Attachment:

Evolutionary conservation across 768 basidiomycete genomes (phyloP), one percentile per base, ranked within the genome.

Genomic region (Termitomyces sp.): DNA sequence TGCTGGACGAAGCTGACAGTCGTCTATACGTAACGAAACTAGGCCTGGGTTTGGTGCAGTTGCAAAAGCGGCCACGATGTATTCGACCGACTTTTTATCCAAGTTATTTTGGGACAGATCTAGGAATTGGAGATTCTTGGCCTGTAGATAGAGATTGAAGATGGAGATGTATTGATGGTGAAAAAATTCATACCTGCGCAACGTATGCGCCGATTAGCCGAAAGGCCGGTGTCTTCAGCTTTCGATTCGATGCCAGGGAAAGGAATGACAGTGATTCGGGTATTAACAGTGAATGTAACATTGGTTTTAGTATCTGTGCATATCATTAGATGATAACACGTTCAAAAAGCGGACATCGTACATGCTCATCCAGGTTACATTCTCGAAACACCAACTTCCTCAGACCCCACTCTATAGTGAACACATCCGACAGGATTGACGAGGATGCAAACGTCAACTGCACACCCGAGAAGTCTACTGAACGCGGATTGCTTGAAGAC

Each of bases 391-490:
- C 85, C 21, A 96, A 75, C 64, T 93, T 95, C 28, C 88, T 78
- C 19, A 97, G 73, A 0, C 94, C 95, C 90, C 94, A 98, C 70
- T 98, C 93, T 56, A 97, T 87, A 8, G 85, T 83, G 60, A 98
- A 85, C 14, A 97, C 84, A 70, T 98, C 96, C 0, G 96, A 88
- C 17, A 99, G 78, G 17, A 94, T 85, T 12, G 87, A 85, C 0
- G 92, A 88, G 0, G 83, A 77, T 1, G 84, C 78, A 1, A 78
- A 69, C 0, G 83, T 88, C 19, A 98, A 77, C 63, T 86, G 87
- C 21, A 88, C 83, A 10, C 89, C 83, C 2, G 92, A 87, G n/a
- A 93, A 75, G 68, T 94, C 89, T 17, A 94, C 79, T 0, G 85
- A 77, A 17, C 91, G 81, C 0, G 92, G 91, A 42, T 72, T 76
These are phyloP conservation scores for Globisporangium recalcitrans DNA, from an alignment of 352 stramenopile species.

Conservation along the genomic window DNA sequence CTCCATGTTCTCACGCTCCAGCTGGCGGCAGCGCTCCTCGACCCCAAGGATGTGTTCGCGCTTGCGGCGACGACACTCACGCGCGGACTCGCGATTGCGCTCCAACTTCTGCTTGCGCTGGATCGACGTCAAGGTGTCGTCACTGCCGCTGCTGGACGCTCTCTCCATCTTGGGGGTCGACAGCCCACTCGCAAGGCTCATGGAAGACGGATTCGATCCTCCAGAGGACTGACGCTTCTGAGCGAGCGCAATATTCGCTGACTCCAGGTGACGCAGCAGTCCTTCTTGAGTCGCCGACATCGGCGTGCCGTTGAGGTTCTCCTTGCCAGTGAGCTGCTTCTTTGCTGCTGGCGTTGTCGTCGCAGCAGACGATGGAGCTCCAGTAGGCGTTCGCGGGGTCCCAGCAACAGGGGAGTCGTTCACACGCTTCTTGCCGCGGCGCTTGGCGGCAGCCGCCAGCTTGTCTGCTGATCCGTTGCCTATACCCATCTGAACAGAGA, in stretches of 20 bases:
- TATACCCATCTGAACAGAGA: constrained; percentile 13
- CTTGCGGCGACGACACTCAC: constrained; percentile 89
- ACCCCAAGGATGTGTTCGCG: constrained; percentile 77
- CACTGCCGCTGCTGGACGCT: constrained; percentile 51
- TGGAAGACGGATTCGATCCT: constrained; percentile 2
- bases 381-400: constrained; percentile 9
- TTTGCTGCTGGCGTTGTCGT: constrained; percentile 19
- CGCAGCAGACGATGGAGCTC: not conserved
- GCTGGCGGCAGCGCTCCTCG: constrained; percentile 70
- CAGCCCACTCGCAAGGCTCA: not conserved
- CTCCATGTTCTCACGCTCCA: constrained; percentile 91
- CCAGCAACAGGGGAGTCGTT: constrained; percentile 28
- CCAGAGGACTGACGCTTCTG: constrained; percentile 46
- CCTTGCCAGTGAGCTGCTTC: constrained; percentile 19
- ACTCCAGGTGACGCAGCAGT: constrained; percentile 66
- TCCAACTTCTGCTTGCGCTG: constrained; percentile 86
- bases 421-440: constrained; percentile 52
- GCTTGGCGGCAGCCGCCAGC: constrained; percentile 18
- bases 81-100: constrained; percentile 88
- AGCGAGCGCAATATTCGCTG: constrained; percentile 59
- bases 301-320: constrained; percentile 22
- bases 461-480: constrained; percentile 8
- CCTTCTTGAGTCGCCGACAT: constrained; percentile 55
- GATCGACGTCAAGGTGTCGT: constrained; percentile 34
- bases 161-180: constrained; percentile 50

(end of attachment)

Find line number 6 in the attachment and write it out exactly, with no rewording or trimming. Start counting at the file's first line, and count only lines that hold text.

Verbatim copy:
- T 98, C 93, T 56, A 97, T 87, A 8, G 85, T 83, G 60, A 98